I try not to paint with too broad a brush on this though. Not every trans person is an over sensitive Twitter retard, and a lot of over sensitive Twitter retards aren't even trans and get offended on other peoples behalf.

The other problem with this amplification/signal boosting of pointless shit is that often times they begin innocently enough. Someone is like "Hey, this line of dialogue is very strange and may be offensive, thought you might want to know." And then 12 hours later there's a shitstorm because SJWs freak the fuck out and that in turn causes the people who spend all their time bitching about SJWs to ALSO freak out.

The first few people talking about these things never get it through their heads that despite their innocent and well-meaning intentions, it can only result in a shitstorm with dogpiling and harassment.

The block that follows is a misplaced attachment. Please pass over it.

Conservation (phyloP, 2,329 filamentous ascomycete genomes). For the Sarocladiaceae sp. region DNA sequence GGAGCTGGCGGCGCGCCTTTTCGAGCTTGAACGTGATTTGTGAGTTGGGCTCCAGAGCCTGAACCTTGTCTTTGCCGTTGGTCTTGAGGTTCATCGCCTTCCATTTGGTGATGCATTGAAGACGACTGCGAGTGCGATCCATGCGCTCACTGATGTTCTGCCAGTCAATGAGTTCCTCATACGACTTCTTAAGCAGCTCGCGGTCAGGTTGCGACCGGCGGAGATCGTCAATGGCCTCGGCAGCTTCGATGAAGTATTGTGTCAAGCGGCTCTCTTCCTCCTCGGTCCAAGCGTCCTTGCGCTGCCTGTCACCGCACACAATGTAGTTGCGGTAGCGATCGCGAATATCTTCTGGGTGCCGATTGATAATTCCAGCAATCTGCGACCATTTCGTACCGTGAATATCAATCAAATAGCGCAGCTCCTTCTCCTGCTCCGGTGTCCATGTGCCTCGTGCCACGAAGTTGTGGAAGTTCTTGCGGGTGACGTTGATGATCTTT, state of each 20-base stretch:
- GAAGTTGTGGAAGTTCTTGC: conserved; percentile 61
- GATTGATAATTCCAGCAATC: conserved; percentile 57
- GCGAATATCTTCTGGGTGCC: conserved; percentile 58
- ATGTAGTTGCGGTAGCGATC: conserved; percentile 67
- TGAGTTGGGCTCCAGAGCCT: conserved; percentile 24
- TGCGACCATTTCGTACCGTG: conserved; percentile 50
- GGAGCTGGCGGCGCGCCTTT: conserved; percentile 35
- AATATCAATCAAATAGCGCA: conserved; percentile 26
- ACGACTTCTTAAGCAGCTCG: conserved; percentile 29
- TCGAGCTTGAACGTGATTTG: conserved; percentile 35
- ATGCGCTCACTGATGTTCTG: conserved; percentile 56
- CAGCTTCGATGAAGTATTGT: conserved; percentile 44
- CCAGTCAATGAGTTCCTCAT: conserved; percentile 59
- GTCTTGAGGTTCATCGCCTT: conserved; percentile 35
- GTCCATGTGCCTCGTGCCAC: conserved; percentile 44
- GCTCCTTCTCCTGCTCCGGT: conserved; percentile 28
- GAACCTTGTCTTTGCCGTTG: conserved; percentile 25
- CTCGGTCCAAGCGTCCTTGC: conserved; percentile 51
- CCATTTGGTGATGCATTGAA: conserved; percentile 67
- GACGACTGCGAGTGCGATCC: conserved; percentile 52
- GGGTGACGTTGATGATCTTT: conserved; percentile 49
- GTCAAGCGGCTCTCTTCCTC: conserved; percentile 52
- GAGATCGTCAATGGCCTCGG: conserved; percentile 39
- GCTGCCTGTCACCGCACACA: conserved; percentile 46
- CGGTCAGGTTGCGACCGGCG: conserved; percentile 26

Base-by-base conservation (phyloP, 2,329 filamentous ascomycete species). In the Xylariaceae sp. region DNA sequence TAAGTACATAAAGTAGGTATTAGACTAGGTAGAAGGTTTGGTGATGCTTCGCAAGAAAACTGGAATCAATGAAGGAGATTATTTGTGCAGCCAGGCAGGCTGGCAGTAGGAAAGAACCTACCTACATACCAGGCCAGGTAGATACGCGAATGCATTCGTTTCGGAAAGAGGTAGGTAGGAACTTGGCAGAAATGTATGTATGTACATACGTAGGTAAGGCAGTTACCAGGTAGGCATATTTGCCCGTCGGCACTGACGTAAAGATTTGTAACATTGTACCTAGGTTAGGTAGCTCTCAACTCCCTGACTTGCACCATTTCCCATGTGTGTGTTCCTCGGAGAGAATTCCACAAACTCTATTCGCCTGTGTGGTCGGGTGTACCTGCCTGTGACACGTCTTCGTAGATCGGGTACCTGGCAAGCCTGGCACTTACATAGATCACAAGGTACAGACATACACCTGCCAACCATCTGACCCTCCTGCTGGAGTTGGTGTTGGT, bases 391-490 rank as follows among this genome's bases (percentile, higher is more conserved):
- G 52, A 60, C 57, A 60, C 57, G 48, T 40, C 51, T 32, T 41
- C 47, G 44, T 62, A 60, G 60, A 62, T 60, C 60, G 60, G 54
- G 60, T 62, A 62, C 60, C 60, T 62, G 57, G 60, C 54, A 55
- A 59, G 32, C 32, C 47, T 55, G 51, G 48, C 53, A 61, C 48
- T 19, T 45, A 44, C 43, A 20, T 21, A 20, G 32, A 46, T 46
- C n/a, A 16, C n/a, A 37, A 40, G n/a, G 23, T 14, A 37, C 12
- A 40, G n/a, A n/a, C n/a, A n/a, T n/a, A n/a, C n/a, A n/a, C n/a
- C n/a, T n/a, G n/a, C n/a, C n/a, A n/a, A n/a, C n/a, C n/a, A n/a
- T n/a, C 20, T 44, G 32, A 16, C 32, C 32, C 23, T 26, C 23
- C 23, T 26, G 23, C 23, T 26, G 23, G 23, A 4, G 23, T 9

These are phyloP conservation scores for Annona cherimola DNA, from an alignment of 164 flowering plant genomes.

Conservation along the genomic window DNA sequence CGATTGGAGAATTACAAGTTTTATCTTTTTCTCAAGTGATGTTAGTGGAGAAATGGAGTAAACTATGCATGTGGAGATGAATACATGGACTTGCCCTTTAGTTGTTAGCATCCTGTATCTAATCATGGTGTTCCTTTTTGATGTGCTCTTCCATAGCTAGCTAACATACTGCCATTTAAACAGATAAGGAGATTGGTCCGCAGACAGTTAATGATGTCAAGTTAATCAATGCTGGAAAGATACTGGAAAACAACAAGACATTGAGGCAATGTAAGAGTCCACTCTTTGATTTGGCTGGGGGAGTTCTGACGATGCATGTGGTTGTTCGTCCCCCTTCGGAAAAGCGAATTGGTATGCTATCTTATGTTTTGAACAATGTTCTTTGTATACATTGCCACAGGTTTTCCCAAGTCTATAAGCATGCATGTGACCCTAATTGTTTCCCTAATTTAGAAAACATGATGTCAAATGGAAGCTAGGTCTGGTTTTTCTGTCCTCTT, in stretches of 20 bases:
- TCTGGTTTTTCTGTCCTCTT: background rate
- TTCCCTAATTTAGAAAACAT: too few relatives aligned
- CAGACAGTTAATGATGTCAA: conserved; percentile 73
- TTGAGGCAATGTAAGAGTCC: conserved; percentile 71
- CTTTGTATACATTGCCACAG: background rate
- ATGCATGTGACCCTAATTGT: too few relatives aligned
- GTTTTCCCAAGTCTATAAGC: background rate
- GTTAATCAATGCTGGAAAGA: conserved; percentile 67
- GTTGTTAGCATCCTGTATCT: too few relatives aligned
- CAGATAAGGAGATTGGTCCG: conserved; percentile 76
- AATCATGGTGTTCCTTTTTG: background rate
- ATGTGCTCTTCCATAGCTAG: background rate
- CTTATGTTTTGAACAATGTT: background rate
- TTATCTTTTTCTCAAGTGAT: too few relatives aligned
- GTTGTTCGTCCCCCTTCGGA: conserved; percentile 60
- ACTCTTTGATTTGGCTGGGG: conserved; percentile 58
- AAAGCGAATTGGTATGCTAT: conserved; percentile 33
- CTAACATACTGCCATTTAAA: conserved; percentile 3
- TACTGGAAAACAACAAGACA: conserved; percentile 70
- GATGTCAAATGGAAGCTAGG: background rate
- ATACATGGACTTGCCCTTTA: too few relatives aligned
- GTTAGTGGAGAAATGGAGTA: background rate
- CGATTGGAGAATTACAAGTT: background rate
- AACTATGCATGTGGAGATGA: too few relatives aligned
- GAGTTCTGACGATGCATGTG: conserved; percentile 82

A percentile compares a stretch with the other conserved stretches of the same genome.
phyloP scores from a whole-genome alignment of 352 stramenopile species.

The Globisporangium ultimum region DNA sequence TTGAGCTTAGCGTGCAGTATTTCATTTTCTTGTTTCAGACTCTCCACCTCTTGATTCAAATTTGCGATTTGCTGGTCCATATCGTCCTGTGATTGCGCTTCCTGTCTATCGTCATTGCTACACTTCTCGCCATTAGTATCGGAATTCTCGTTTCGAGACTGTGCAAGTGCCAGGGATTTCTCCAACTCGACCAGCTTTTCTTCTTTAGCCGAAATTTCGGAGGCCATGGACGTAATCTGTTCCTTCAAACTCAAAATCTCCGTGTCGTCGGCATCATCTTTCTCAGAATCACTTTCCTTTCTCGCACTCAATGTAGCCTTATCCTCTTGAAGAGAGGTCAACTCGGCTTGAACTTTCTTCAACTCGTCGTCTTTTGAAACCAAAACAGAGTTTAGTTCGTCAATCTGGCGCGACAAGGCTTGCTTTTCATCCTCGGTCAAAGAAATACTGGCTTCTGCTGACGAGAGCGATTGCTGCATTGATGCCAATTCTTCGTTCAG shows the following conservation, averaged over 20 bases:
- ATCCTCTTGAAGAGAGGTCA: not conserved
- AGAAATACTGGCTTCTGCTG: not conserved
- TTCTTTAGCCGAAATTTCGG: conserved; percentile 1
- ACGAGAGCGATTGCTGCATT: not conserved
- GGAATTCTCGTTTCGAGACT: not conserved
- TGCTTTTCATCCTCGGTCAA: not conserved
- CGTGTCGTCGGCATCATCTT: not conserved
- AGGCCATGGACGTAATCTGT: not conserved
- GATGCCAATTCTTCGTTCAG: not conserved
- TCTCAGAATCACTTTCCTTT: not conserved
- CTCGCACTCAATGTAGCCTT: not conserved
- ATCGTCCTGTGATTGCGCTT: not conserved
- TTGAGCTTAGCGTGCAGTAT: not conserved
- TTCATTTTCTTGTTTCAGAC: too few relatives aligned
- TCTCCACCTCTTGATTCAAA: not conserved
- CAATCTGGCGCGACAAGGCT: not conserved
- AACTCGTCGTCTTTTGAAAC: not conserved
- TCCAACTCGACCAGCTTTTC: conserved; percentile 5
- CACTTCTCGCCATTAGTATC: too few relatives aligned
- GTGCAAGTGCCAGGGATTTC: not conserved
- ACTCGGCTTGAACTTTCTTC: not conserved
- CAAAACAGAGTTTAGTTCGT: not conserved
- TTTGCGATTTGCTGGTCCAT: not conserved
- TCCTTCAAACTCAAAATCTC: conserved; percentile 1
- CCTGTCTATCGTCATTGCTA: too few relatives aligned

There's just really no way to constructively give feedback on sensitive topics, even to the smallest degree, without it getting blown the fuck up.

As an aside, the patch this morning really fixed up a lot of the human lifeless stare problem. Check out this side by side comparison of the most egregious example. Patched on left, original on right.
Okay eyes are better in a still screenshot. Are all the character's eyes fixed? How are they going to fix all those facial animations?